SINGING MY WAY TO SOMEWHERE LAND
A Journey from Shipyard Apprentice to Opera Singer
by Alan Workman
Born into a typical 1929 working class family in Barrow-in-Furness, Lancashire,
Alan Workman remembers his early life in detail, including being evacuated to
the countryside during the war.
His first job was for the Co-op Dairy when he was still 13 years old, but it
wasn’t long before he started work as an apprentice at Vickers Armstrongs’ shipyard. It was during this time that he heard the wonderful tenor voice of
Enrico Caruso on his father’s radio and from that moment he strived for a career in singing.
Following his National Service with the Royal Electrical & Mechanical Engineers he made the decision to move down to London to further his
singing ambition. He took hotel, garage, brewery, hospital and shop work while
continuing his voice training with coaches and tutors, and it was now that he
met and married Barbara.
His singing career became full-time when he was accepted as one of the George
Mitchell Singers, singing in the Hylda Baker Show. This was the show-business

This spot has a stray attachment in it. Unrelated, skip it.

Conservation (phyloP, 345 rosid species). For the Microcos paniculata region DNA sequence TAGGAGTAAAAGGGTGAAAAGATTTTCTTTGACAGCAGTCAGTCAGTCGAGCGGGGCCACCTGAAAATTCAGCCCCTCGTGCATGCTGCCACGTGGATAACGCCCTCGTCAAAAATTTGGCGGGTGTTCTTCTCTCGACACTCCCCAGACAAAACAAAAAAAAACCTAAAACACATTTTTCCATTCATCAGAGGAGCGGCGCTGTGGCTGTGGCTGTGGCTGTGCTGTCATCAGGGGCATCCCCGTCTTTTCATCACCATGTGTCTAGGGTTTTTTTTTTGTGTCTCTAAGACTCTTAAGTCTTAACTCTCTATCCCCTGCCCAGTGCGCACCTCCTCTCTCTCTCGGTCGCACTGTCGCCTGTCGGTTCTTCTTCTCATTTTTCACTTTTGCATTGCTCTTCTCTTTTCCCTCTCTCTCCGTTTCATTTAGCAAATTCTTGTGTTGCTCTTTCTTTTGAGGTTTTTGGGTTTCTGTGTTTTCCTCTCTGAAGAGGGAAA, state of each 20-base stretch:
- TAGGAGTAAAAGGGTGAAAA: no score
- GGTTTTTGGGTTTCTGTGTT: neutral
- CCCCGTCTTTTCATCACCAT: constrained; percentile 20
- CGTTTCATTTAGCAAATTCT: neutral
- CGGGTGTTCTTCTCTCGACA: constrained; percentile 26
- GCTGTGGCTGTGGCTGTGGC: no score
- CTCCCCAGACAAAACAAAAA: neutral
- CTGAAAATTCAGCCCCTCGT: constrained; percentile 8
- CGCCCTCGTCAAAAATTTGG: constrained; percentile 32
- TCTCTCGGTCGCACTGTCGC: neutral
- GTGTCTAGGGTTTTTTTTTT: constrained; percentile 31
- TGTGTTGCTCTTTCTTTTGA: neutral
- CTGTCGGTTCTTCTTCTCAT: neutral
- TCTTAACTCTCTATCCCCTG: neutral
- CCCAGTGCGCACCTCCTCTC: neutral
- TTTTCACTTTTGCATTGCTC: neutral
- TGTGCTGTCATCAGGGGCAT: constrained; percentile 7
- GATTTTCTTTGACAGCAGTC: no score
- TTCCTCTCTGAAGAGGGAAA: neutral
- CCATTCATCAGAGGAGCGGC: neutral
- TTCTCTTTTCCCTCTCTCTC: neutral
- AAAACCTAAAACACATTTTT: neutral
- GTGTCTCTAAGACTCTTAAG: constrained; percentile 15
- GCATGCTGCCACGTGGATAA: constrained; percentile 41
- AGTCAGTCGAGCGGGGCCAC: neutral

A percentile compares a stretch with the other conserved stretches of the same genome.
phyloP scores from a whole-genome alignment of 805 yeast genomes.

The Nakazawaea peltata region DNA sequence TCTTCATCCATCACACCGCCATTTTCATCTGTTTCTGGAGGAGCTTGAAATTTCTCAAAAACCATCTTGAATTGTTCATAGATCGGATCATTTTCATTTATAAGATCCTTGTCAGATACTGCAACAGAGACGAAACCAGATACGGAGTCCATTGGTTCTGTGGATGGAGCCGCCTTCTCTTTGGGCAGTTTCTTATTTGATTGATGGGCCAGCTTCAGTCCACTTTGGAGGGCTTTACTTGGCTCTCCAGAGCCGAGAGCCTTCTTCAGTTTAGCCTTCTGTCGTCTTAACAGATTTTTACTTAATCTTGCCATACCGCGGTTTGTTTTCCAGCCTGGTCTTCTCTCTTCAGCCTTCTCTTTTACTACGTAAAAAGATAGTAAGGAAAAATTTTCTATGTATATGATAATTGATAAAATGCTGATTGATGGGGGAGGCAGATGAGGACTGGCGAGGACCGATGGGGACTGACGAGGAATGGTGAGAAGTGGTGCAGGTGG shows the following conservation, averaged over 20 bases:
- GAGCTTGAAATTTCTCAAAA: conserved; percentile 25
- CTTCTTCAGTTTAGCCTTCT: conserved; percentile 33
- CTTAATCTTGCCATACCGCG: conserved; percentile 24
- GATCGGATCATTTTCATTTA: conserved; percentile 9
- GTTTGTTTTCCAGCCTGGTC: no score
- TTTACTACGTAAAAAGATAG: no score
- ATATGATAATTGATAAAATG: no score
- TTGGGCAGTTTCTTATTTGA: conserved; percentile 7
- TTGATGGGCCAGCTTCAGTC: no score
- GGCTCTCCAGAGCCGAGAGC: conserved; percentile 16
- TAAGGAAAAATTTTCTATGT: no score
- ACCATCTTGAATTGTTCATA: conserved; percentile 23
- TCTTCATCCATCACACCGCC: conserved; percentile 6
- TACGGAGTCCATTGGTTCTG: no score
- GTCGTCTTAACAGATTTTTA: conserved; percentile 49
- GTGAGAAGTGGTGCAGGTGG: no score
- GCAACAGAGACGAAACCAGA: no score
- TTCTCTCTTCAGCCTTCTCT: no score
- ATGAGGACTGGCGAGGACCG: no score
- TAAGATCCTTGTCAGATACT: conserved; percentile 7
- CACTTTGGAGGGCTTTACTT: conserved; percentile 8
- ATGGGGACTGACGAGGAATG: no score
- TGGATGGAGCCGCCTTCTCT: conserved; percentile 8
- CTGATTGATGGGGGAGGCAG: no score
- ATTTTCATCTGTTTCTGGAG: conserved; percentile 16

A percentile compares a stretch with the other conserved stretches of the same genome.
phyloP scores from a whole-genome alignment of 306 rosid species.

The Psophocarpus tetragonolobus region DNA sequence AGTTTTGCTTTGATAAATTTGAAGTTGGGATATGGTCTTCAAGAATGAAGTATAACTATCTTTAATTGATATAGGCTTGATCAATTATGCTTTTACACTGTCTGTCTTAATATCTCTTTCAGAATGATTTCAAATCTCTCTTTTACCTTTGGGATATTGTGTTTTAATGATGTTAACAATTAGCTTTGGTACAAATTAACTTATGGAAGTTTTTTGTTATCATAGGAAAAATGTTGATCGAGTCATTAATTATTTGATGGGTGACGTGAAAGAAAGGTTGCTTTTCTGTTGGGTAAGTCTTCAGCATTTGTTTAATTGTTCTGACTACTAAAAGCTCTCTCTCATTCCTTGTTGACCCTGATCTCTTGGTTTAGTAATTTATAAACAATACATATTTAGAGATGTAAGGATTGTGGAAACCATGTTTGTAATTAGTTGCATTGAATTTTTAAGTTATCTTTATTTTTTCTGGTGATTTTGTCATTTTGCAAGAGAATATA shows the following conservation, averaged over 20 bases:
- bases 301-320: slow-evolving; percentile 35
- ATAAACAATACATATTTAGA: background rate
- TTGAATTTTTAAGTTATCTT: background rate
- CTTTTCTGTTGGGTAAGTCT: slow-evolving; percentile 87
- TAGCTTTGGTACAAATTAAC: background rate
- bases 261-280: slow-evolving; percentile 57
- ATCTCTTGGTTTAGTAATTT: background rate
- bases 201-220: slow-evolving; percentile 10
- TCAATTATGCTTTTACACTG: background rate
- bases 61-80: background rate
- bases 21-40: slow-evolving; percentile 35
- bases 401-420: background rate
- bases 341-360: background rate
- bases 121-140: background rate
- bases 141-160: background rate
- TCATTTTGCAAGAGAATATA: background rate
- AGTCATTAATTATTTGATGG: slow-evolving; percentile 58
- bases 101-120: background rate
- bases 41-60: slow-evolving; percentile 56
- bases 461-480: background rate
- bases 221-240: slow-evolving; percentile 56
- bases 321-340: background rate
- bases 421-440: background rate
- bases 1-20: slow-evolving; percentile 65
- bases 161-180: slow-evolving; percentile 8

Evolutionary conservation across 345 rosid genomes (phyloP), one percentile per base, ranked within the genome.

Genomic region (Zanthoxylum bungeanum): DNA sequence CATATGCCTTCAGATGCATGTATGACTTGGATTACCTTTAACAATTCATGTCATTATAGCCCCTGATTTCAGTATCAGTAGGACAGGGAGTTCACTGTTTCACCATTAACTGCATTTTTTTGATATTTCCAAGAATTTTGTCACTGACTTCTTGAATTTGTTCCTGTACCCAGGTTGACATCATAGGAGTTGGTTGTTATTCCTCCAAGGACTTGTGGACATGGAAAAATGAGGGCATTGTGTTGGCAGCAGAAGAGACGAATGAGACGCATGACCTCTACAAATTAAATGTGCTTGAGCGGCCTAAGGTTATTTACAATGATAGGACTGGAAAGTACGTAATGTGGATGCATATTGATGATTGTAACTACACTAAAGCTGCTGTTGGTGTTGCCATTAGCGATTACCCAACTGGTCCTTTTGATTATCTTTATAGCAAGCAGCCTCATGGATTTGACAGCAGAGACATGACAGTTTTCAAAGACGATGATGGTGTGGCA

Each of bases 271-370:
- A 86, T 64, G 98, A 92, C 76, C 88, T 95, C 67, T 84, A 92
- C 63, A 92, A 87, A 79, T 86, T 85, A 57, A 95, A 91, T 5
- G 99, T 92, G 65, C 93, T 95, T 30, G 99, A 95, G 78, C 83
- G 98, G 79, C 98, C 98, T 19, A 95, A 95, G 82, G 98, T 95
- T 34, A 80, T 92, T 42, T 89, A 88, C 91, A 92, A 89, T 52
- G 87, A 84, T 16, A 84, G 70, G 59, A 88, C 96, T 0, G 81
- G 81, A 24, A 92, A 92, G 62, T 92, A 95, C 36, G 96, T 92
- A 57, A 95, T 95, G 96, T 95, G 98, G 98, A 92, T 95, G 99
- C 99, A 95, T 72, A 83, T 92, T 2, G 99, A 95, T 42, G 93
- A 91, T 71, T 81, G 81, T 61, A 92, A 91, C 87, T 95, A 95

side of singing though, and it was opera he really loved, so he soon auditioned
and was accepted into the Sadler’s Wells Opera Company, where he remained for seven years. As this involved
touring, he and Barbara decided to purchase a dormobile and for three years had
their home wherever the tour led them. At this time too, he started to write
children’s novels, two of which have been published so far.
On leaving Sadler’s Wells he became a successful solo club singer under the name of Alan Morrell,
regularly sharing the bill with artists such as Marti Caine, Little and Large,
Paul Shane and Paul Daniels. His success grew through to his retirement from
singing, since when he has continued to be busy writing his children’s books.